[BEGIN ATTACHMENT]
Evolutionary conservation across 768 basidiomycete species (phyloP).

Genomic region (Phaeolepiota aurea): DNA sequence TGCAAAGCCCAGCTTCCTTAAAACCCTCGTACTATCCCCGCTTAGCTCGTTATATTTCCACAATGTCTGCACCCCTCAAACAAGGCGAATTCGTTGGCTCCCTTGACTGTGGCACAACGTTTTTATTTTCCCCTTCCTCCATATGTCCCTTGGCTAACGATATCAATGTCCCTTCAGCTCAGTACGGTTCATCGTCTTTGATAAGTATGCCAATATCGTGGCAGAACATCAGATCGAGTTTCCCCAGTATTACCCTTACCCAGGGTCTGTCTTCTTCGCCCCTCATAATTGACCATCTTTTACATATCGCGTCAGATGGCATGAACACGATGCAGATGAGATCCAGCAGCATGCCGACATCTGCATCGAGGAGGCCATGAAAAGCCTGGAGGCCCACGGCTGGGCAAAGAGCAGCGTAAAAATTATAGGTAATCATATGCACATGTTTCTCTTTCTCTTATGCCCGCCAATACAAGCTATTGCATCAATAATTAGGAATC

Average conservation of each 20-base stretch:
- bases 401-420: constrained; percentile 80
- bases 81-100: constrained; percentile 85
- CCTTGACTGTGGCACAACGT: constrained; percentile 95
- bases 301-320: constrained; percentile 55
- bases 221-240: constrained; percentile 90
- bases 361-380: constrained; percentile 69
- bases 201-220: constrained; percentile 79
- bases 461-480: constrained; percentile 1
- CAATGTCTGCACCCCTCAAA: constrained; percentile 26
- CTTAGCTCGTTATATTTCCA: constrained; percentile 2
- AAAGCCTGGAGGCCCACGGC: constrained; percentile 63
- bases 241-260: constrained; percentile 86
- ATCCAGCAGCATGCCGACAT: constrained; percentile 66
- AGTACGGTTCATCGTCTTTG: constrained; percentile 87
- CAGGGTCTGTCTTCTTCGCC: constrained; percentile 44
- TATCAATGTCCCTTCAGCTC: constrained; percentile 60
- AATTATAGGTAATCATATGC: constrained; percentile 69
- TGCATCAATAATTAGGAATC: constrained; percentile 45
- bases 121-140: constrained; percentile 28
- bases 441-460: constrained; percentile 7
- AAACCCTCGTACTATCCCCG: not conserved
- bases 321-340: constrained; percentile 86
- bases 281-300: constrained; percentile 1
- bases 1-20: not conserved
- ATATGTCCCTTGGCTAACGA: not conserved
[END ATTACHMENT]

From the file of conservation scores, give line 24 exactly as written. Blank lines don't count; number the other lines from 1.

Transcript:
- AAACCCTCGTACTATCCCCG: not conserved